Nestled between Norway and Iceland in the North Atlantic, the animal residents of the remote Faroe Islands outnumber its human inhabitants, with 80,000 sheep to its 50,000 people.
Due to limited opportunities and a limited gene pool, many local young women have chosen to move abroad over the past two decades, leading to a shortage of women in the Faroes.
So it is no wonder that women from the Philippines and Thailand face no objections when moving to the islands looking for a new life and the prospect of love.
With hundreds of women from Southeast Asia married to local men, the face of the traditional Faroe Islands is transforming into a more inclusive and multicultural one.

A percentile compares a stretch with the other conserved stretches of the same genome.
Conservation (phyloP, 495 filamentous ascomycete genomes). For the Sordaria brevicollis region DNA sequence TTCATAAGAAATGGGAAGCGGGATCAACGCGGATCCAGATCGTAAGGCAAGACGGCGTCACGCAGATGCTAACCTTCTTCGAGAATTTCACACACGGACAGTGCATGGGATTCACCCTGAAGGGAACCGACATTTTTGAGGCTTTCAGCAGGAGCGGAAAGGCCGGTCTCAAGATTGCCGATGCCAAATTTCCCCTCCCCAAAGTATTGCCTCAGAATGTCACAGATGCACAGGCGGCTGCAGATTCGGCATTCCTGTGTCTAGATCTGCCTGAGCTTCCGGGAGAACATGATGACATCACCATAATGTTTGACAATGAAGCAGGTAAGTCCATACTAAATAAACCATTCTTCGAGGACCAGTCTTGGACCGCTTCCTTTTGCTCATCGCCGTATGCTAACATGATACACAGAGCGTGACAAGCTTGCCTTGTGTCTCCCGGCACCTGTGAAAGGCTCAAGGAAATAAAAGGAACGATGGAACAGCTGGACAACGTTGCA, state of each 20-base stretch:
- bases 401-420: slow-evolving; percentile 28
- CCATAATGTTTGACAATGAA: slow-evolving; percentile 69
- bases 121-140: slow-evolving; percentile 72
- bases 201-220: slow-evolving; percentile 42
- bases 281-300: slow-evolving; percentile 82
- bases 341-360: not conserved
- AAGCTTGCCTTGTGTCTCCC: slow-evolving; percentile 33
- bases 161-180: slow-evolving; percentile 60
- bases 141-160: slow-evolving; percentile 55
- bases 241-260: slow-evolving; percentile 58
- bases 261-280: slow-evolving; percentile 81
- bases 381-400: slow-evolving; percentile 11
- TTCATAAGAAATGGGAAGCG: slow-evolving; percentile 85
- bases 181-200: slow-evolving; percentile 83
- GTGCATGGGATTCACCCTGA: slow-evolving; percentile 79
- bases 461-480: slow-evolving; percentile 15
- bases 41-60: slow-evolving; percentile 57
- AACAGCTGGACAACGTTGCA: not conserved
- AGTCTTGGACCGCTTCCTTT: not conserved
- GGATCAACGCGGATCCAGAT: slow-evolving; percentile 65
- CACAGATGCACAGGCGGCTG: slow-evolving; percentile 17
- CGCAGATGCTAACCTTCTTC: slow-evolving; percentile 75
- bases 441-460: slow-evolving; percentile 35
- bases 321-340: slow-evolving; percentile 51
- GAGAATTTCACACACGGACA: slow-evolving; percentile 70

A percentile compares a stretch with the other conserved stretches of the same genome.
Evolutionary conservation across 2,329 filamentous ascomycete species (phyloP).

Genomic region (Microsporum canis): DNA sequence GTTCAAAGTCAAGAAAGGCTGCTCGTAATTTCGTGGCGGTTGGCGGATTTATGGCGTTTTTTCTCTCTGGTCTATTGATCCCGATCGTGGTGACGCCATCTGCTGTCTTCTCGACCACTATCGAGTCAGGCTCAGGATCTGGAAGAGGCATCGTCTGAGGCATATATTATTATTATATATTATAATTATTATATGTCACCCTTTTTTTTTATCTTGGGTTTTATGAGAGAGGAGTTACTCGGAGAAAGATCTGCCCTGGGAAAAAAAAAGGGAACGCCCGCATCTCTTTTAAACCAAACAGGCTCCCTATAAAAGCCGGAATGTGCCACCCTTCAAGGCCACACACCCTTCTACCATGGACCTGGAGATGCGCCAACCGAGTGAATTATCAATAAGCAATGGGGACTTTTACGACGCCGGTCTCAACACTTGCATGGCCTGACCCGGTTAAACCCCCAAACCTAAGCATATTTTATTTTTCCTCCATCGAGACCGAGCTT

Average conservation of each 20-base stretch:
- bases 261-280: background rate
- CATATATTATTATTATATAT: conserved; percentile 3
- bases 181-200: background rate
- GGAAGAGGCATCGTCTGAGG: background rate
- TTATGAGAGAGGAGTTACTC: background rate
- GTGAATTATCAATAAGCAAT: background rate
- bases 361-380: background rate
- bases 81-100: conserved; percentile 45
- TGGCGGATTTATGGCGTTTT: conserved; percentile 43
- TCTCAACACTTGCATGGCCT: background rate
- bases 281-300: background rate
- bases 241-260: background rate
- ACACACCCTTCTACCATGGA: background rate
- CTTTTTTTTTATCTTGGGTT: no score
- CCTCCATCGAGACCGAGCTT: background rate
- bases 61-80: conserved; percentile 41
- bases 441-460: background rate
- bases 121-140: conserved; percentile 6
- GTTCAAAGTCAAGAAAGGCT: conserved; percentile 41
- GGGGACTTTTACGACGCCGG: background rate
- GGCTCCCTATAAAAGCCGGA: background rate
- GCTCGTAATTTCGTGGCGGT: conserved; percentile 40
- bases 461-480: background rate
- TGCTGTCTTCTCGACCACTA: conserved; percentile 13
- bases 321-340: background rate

These Asian women rely on each other for moral support, friendship and help navigating their new lives. It’s not always easy, but most of them are happy in the Faroes and feel it’s a good place to raise their children.
“Here we are more safe, the Philippines is more dangerous, especially at night time…. I think Faroe Islands is the last paradise on earth,” says Grace, who came to the Faroes six years ago.
For some, the cold, windswept Faroes is a paradise, for others, marriage may not have been written in the stars, but a welcoming new home is.